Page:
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Burns & Gambo

Updated Jan 18, 2012 - 9:35 pm

Trading Steve Nash won’t be easy for Suns

The most important date on the calendar this season for
the Phoenix Suns is March 15th, and it has nothing to do
with a date in L.A. against Blake Griffin, Chris Paul and
the Clippers that night.

No, March 15th is the NBA trade deadline and the biggest
question surrounding the Suns is whether Steve Nash will
be wearing purple and orange that night in Los Angeles or
be on his way to a contender as part of a
blockbuster trade.

The Suns have never seriously considered trading Nash
before, although there were talks in the past mainly with
the Portland Trail Blazers. But nothing ever came of
those discussions because nothing serious was offered in
return.

The Suns are going nowhere fast this season. Their
chances of making the playoffs are slim. The reality is
that they just aren’t very good, a team surrounded by
role players making a lot of money but no stars. Nash is
still a premier point guard in the league even at
close to 38-years-old, and there will be a few teams that
have interest in trading for him — mainly the Los Angeles
Lakers — but making a deal will be extremely difficult
without taking back an undesirable contract or two.

Let’s start with the Lakers. They need a point guard in
the worst way because neither Derek Fisher nor Steve Blake
is very good. Putting Nash with Kobe Bryant, Pau Gasol
and Andrew Bynum makes the Lakers a threat again in the
West and allows them to possibly hold off the tidal wave
that the Clippers have created with the addition of Chris
Paul. The Lakers do have the Mavericks first-round pick
this year which is attractive, but that is all they have
that Phoenix would want. To make a deal work for teams
above the salary cap the money must come within 25% of
each other. So trading Nash and his $11.6 million salary
means Phoenix must take back at least $9 million in
salary. The Lakers would love to rid themselves of Ron
Artest (Metta World Peace) and the $15 million he is due
over the next two years. Same for Luke Walton and the $6.1
million he is due next season. They do not have an
expiring contract that Phoenix can acquire and the Suns
can not amnesty a player that they trade for so they would
be stuck with those players if they traded for them. So
making a trade with the Lakers seems almost impossible
without absorbing more bad contracts. The first-round pick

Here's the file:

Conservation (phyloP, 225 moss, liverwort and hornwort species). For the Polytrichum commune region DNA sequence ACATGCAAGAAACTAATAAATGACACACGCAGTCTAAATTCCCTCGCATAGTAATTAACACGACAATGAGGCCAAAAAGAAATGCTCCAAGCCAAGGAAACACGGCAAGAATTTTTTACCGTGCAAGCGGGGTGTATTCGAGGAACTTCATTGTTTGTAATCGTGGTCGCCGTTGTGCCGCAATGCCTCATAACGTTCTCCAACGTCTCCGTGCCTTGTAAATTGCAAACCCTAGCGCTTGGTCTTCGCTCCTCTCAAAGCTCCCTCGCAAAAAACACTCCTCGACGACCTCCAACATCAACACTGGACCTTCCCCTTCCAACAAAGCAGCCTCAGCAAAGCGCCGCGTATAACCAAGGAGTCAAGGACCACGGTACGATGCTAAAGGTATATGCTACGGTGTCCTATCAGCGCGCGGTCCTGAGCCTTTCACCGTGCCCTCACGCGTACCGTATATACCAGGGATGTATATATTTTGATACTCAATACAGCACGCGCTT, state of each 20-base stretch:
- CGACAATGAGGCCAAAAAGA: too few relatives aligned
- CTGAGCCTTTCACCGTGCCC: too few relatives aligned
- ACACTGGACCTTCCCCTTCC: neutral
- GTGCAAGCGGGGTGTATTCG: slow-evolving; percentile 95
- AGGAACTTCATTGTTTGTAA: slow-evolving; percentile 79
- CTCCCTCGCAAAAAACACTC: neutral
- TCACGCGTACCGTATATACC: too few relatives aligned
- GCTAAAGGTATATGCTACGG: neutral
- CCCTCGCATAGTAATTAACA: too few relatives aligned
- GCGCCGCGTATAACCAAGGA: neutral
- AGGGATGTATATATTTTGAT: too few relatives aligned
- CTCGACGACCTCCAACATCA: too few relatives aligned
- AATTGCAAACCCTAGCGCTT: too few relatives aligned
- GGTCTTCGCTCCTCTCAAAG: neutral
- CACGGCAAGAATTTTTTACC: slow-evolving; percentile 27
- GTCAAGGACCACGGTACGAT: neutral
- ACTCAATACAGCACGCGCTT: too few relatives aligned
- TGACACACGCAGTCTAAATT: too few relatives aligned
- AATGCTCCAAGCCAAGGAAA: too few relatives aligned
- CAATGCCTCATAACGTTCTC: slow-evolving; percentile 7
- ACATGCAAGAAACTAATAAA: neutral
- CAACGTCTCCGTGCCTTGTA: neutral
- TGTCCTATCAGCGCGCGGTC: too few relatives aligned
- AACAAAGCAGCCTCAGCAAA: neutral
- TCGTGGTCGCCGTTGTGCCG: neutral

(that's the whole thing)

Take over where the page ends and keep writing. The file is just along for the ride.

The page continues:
is attractive but not at the expense of taking on a player
who can’t play any longer and is tied up for two more
years. A first-round pick in the 20’s is valued at around
$3 million dollars so taking back $15 million in a
contract to get a pick worth around $3 million is not good
business.

The other team that we can envision wanting Nash is the
Knicks, but chances are New York will just wait until the
end of the season and get him for the mid-level as a free
agent without giving up any players. The one player the
Suns would love to acquire from New York is rookie Iman
Shumpert, who Phoenix desperately tried to get in the
draft by acquiring a second first-round pick. But the
Knicks are unlikely to trade a young, popular player who
is having success and doesn’t cost much. And ownership and
management are unlikely to allow Mike D’Antoni to call the
shots on a trade for Nash because there are rumblings he
won’t be back next year. The Knicks do not have a first-
round pick in this draft and besides Shumpert, there is
nothing on the roster that Phoenix would want and making
the money work would be near impossible with the Knicks’
salary structure. The Knicks also have Baron Davis close
to playing and feel they can ride out the season with him
rather than trade for Nash now.

Miami has come up as a possible destination in the past
but again, no they don’t have a first-round pick and
nothing of value that the Suns would want via trade. There
are a lot of quality point guards in the league so not
many teams would have interest in Nash if he is available.
What those teams have are bad contracts that they would
love to dump on the Suns. Phoenix needs to avoid adding a
bad contract or two at all costs. It is more important for
the Suns to preserve the precious cap space they will have
for future years rather than trade for more below average
role players who make a lot of money. The Suns have enough
of those guys.

So while everyone wants the Suns to trade Nash and get
draft picks and young players, that is easier said than
done. Chances are that March 15th in Los Angeles, Nash
will be suiting up for the Suns and riding out his final
season in Phoenix. And it won’t be because the Suns didn’t
try to make a deal, it will be because there are no good
deals out there, only bad ones.

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